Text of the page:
In 1744, Cadwallader Colden, gave to his son, Cadwallader Colden Jr., five hundred and twenty-five acres of the three thousand acre family estate known as Coldenham. It was probably a wedding gift. Colden had purchased the land in 1718, soon after he had moved from Philadelphia to New York, see the Colden family blog for more details about the purchase: http://coldensofcoldenham.blogspot.com/
Cadwallader Jr. or Cad as he was known to his family, was twenty-two years old when he receives his land from his father. He immediately starts working on his property. Everything he knows about farming, he has learnt on Coldenham. He fells the first tree with his own hands and starts farming his five hundred plus acres, and builds two homes and various structures on it. One of the homes which became known as the Colden Mansion, was constructed in 1767 for Cad and his wife Elizabeth Ellison. It was one of the first stone houses in the area and there are people who mistakenly refer to this as Cadwallader Colden, Sr's house. This is of course not true. Sr's house has long since been demolished and no one can really tell where the original Colden house was. But we know that Sr's original house still existed in 1797 because in his will Cad leaves five hundred acres and the original Cadwallader Colden house to his son Cadwallader Colden III.
The oldest surviving image of Cad's mansion is the 1859 engraving seen above. It was a handsome house that stood two and a half stories tall and was five bays wide. The first floor had two parlors, one on each side of the central hall. There were two chambers above the parlors and a basement kitchen below the east parlor.
Another description says this of the mansion, "...was a hipped roofed two story rectangle. It had centrally located front and rear doors with a connecting hall and a staircase of black walnut that swept from the entrance around the foyer to the second floor. Later Colden would add a wing to make the building "L" shaped, and still later he would restore its rectangular form with another wing. The rooms were spacious, with ten feet high ceilings, rich interior wood paneling, and fluted base relief columns balancing the doors and fireplaces, typical of its genre. Neatly sculptured cornices topped the clear vertical lines of wood paneled walls".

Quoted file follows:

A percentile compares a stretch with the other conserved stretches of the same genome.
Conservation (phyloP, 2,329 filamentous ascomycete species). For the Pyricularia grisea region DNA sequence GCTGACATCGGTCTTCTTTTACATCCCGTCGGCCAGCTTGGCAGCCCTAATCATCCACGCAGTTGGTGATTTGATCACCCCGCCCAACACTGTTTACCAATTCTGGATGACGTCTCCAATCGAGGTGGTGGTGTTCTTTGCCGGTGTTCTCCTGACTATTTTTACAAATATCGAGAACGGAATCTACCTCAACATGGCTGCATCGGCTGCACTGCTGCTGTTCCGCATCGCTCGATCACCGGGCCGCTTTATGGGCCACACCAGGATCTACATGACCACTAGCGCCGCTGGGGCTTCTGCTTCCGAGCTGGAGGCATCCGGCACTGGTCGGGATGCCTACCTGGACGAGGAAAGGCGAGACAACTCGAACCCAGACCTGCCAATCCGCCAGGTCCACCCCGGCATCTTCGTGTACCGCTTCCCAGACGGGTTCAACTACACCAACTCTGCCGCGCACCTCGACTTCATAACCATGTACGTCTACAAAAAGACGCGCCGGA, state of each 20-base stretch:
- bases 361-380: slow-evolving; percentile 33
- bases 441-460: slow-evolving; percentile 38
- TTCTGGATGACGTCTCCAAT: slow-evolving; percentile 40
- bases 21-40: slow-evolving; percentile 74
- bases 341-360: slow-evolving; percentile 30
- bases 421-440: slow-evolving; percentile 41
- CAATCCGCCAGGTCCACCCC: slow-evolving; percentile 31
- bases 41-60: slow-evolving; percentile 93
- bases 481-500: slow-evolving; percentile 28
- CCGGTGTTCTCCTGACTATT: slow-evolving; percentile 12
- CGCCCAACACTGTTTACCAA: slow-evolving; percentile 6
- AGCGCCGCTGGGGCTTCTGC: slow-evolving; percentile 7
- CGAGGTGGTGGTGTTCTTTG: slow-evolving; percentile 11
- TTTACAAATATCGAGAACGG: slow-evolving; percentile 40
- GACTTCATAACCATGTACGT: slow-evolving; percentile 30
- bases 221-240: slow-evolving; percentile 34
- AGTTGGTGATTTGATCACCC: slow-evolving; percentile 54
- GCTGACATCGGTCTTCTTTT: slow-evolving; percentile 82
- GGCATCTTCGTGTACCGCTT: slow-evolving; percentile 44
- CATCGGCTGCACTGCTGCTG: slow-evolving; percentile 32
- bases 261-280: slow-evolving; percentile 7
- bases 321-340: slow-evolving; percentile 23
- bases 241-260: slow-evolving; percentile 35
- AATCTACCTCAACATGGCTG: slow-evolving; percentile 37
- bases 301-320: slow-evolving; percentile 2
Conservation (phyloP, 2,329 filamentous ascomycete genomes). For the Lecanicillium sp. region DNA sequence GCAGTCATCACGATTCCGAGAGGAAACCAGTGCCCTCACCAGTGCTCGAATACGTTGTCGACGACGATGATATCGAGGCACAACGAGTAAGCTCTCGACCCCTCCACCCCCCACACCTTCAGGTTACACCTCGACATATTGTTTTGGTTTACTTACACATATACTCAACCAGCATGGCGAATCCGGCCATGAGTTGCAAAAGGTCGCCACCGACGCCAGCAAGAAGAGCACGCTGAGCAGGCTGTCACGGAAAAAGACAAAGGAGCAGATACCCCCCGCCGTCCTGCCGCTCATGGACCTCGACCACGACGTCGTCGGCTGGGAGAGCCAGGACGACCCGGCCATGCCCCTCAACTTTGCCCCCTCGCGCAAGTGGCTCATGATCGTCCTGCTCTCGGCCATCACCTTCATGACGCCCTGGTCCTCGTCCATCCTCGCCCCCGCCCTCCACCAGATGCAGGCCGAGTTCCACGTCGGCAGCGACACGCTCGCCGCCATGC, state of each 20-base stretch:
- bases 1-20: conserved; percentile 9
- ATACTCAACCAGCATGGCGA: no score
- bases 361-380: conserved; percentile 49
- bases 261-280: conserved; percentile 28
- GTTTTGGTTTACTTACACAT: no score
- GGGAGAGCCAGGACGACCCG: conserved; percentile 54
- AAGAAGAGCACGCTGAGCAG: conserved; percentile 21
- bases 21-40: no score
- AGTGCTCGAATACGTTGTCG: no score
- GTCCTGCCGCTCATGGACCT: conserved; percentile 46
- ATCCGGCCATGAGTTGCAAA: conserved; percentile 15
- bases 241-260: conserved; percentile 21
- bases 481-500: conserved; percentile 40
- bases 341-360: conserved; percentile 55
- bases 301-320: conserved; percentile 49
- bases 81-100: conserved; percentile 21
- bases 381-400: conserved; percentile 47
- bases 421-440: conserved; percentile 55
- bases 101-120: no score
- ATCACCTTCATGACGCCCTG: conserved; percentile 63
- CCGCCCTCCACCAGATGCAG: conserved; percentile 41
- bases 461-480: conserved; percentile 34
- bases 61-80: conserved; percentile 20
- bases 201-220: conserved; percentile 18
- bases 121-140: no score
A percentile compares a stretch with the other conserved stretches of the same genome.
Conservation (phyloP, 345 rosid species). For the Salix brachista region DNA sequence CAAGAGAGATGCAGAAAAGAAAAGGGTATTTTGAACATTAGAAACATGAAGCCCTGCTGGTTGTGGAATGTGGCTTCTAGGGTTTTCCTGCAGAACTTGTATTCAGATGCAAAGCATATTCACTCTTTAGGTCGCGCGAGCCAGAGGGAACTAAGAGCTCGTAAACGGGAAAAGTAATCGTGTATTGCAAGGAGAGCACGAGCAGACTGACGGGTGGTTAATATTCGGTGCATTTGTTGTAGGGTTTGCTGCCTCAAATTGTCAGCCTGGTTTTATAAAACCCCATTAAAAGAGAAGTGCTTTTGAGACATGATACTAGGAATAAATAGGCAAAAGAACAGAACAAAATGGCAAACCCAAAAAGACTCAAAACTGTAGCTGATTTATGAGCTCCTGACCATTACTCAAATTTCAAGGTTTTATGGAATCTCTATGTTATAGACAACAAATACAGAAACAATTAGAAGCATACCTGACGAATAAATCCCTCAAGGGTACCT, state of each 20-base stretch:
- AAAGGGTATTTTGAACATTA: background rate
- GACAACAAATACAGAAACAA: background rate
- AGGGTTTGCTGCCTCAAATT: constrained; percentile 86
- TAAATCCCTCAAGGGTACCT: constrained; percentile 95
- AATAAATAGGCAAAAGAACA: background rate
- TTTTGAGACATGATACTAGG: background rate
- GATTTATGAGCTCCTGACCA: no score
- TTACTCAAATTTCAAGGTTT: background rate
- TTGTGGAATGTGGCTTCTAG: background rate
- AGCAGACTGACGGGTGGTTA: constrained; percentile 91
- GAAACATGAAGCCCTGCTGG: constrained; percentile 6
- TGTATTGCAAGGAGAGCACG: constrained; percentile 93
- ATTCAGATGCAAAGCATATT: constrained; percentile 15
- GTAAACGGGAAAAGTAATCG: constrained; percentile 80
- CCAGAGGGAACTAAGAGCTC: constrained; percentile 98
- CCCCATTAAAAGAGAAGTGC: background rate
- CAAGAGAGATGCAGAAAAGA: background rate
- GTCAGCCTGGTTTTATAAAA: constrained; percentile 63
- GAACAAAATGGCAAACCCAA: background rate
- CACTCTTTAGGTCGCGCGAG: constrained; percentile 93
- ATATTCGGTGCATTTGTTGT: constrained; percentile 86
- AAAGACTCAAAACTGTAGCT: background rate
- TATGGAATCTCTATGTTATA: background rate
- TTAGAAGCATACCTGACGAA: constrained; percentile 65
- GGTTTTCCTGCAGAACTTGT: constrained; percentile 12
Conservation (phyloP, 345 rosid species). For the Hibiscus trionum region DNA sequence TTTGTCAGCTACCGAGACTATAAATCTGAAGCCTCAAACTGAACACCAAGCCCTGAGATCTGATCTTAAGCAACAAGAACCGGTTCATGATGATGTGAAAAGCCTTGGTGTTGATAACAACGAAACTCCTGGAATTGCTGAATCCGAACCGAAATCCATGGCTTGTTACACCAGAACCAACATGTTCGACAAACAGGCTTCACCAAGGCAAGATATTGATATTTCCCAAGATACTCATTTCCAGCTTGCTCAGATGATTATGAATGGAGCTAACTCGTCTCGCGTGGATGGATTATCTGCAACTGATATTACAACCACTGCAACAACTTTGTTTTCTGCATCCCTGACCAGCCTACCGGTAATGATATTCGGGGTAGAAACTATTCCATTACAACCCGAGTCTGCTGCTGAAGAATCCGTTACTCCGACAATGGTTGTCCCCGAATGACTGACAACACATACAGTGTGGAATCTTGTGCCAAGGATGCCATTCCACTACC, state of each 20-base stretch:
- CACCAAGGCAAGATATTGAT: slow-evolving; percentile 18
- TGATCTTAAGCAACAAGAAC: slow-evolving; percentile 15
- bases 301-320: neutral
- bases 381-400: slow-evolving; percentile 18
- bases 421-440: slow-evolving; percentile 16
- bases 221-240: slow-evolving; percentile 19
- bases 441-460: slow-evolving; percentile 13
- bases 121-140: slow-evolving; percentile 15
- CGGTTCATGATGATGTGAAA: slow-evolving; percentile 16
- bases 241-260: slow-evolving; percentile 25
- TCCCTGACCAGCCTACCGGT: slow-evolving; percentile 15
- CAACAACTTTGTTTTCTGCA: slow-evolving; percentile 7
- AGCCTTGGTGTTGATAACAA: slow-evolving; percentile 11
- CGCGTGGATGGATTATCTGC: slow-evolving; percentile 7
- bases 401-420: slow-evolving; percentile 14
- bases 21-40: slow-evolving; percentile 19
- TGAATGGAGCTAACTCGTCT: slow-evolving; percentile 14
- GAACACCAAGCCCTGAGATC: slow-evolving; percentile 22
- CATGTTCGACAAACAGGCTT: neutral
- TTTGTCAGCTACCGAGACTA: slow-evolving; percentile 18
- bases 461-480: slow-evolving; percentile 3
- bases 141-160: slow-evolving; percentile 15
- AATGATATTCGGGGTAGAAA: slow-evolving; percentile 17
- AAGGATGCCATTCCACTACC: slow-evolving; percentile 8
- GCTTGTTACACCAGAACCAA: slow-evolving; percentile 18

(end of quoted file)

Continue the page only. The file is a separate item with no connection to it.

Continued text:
The mansion and Coldenham (which Cad inherited in 1761 when his father moved to the city), remained in Cad's family even when he was imprisoned from 1774 to 1784 for being a loyalist. The mansion and lands remain in the Colden family when Cad dies on February 18, 1797. His will leaves the use of the mansion to his wife Elizabeth for her lifetime.
Sometime in the mid to late 1800s the mansion is sold out of the Colden family. The mansion remains intact until about the 1930s when it is abandoned as a result of estate litigation. Below is probably what the mansion looked like before it fell victim to neglect and the elements.
It is fortunate that in 1940 The Metropolitan Museum of Art acquired some of the original woodwork from the west parlor of the house. This paneling is now displayed in the museum's Verplanck room, see below for two pictures from the Met's website.
Bits and pieces of the mansion, including more woodwork and the front door and the mile marker, are on display in town hall in Montgomery, New York. Below are pictures taken during a visit to the town hall in 2004.